Brooklyn's P.S. 124 Still Waiting on Renovations to Crumbling Bathrooms

By Leslie Albrecht on September 21, 2012 7:06am 

PARK SLOPE — The halls of P.S. 124 rang with cheers when officials found out in April that the school's grungy bathrooms would be getting a long-overdue $150,000 renovation — but since then there's been silence.

Principal Annabell Martinez said she's still waiting for a phone call, email or letter — any word — on when the sorely needed rehab will begin.

"I expected to get some kind of contact during the summer months [saying] it was in bidding," she said. "But I've actually heard nothing at all regarding this project."

While the school waits, kindergarten and first grade girls are forced to make do with a dingy bathroom where the stalls don't have doors and the tile floor is crumbling. One stall has a radiator sitting just inches from the toilet. In the winter, children can't use it because the heater could burn them, so only two stalls are usable for several months out of the school year.

"I don't know who the genius was that thought this was a good idea, but it certainly does not respect children," Martinez said as she looked at the stalls, which are so narrow and awkwardly constructed that some kids have gotten their legs stuck between the toilet and the wall.

Because there's no privacy in the doorless stalls, students must go to the bathroom in groups at scheduled times — a process called "bathroomizing," the principal said. While a teacher stands watch outside, girls go inside in pairs.

In the poorly lit boys' bathroom, there's only one stall — not nearly enough for her students, Martinez said. Five-year-olds can barely reach the heavy flushing mechanisms perched high above the two adult-sized urinals, and in the winter there's no heat in the boys' bathroom, she explained.

"It makes me angry, it really does," Martinez said. "I understand the red tape with the Department of Education, I really do. And I also know that there are other schools who have needs that far exceed this little building. But this has been going on for far too long."

Martinez, who's been principal at the pre-K-5 P.S. 124 for eight years, has tried repeatedly to get the Department of Education to fix things. But the 22-year veteran is well aware that her small school, with about 315 students, is just one of many in need of upgrades.

When City Councilman Brad Lander announced his participatory budgeting program in September 2011, Martinez jumped at the chance to finally solve the problem.

The budgeting method allowed residents of Lander's district to decide how to spend roughly $1 million in taxpayer dollars on neighborhood improvements. At a series of public meetings, locals came up with a wish list of possible projects — from repaving parts of 50th Street to building a Bangladeshi-themed monument at Kensington's Dome Playground.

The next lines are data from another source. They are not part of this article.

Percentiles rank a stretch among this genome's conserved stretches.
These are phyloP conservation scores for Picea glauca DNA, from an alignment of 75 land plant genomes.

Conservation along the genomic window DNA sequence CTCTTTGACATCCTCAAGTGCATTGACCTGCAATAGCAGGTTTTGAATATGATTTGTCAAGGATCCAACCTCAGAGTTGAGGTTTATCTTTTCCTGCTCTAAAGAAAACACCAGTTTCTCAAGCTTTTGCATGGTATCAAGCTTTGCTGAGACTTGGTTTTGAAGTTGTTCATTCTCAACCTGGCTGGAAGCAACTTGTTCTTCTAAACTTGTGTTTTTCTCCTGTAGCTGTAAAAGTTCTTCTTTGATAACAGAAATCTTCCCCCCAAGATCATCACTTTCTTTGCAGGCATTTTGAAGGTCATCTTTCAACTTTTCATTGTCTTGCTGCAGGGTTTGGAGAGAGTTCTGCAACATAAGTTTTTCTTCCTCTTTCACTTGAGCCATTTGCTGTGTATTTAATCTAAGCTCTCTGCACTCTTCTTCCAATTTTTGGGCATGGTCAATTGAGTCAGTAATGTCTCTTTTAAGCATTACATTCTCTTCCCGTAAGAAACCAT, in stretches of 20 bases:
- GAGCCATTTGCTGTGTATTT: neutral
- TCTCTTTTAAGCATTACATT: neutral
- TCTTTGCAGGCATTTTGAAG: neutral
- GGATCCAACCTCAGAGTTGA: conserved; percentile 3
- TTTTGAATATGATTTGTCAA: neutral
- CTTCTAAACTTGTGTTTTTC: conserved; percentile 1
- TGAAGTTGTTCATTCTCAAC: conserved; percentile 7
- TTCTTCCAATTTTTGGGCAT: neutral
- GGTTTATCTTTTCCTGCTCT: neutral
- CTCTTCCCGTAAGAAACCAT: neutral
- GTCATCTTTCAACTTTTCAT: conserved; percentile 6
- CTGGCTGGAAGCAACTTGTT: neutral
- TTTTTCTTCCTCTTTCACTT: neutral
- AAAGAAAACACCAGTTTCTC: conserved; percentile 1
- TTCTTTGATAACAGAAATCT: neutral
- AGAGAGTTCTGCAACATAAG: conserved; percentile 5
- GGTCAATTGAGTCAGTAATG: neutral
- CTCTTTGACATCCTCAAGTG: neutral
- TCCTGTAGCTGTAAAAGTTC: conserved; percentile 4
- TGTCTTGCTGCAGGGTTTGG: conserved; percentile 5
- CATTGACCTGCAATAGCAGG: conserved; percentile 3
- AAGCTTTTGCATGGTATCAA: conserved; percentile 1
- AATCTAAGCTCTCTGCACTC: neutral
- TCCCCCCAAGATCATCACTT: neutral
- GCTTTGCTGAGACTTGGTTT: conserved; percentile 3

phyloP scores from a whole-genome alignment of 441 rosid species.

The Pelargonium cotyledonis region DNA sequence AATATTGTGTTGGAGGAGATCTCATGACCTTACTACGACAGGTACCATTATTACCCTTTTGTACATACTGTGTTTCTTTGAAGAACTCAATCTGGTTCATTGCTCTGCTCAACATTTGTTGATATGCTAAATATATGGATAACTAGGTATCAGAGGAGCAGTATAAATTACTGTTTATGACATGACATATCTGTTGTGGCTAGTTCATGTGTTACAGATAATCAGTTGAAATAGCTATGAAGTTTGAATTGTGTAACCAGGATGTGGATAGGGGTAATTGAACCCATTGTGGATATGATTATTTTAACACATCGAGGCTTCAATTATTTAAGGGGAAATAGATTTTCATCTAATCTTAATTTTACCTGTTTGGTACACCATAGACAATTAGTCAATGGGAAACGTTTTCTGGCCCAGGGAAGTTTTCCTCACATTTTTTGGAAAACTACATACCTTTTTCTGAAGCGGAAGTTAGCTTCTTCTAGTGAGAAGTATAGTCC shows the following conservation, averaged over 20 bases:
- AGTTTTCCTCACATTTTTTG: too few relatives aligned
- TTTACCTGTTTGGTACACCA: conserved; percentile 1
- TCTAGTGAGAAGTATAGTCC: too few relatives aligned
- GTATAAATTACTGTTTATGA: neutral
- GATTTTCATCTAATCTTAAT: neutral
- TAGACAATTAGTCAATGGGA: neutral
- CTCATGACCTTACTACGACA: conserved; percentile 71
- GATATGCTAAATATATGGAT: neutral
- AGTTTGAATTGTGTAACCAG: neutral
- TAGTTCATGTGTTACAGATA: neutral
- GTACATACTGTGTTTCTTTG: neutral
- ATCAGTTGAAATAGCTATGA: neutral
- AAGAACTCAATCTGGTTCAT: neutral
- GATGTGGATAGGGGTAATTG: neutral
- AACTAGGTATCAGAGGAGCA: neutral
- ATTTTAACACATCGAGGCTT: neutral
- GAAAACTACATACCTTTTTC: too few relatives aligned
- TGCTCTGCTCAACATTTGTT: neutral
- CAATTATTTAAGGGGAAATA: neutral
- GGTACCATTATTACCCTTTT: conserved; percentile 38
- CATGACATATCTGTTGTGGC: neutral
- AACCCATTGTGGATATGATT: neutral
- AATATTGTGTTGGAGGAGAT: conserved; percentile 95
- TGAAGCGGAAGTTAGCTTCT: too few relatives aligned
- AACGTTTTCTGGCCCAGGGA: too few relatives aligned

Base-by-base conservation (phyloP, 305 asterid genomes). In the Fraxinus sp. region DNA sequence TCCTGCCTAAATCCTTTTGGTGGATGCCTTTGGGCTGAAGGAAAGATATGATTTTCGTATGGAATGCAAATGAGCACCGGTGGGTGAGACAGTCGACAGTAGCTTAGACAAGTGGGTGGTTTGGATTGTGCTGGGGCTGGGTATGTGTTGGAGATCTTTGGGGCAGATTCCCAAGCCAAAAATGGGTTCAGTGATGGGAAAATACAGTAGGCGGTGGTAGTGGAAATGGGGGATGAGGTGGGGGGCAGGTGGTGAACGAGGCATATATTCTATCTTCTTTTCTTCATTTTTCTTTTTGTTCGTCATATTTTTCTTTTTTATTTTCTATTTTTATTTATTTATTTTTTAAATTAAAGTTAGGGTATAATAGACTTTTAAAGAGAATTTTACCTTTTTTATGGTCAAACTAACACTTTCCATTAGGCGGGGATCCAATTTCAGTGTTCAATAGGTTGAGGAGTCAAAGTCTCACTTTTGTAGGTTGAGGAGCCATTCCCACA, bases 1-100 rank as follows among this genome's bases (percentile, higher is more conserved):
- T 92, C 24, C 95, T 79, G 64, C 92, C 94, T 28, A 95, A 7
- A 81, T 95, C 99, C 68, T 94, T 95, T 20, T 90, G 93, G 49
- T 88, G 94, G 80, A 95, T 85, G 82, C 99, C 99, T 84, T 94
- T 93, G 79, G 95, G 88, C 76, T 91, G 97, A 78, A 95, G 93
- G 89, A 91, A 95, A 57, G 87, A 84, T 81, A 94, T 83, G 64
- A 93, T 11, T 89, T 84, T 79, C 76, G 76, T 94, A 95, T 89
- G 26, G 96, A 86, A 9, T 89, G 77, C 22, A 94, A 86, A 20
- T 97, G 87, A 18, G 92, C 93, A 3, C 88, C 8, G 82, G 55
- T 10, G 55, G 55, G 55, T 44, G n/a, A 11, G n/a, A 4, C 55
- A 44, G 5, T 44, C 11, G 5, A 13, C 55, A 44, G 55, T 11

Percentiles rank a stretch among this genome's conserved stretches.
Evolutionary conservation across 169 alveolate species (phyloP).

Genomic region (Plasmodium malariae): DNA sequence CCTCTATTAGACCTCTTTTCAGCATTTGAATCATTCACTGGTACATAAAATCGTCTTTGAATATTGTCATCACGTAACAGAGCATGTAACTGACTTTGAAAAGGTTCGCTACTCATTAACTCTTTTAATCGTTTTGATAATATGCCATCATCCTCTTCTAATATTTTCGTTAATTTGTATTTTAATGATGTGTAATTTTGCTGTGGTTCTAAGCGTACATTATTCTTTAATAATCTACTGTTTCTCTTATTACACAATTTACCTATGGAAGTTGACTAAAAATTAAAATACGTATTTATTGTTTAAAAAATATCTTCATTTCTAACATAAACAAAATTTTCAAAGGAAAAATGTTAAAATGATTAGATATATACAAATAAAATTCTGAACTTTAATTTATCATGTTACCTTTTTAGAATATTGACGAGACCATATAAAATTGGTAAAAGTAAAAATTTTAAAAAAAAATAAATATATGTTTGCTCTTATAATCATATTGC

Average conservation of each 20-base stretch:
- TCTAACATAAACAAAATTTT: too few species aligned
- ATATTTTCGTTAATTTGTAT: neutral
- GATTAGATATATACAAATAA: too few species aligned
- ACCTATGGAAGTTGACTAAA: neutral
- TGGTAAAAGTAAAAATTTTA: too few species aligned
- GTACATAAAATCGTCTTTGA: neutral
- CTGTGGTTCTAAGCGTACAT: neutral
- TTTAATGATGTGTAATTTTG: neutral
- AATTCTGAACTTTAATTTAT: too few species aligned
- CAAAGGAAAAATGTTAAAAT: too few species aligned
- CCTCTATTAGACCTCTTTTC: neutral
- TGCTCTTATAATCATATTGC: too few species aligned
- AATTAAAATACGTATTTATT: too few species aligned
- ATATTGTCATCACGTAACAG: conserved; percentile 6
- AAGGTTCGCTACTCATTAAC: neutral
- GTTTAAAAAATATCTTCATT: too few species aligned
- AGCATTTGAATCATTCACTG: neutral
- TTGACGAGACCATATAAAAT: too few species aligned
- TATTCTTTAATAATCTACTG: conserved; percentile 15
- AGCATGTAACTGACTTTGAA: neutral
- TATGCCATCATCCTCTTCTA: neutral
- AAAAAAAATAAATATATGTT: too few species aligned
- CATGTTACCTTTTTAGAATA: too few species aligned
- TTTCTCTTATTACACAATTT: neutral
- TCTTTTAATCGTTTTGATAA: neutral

Residents voted on the projects, and the top seven vote winners received funding. Martinez banded together with parents and teachers, mounting an aggressive campaign to make sure P.S. 124's bathroom renovations made the funding list. Parents even handed out fliers on Fifth Avenue to encourage neighbors to vote for the renovations.

The effort worked. Of the 20 possible projects in District 39, renovating the rundown P.S. 124 bathrooms won by a landslide, garnering 958 votes out of 2,213. The school community was thrilled when they got the news, and elated parents called to say, "I heard we won!"

Now that almost six months have passed, that joy is starting to wither.

"I'm sort of getting that feeling again like we're being forgotten a little bit," Martinez said. "I don’t want that to happen."

A spokeswoman for the Department of Education said the renovation project "will be assigned to a consultant to begin scope and design shortly," but noted it was premature to give a ballpark completion date.

Lander said his office checked to make sure the project was on this year's budget list for the School Construction Authority — the agency that will do the renovation work — but he hasn't heard from the SCA about a possible timeline. He noted that capital improvements can sometimes take years to complete, even when they're fully funded.

"One real upside of participatory budgeting is that constituents learn about and grapple with the sometimes maddening realities of getting projects done in New York City," Lander said.

"Hopefully over time more people, having grappled with them, will help us make the system work better."

This year's round of participatory budgeting for City Councilman Brad Lander's District 39 kicks off Monday Sept. 24 with a public meeting at 6:30 p.m. at the Carroll Gardens Public Library, 396 Clinton St. The Park Slope meeting is scheduled for Oct. 3 at 6:30 p.m. at Greenwood Baptist Church, 461 Sixth St.

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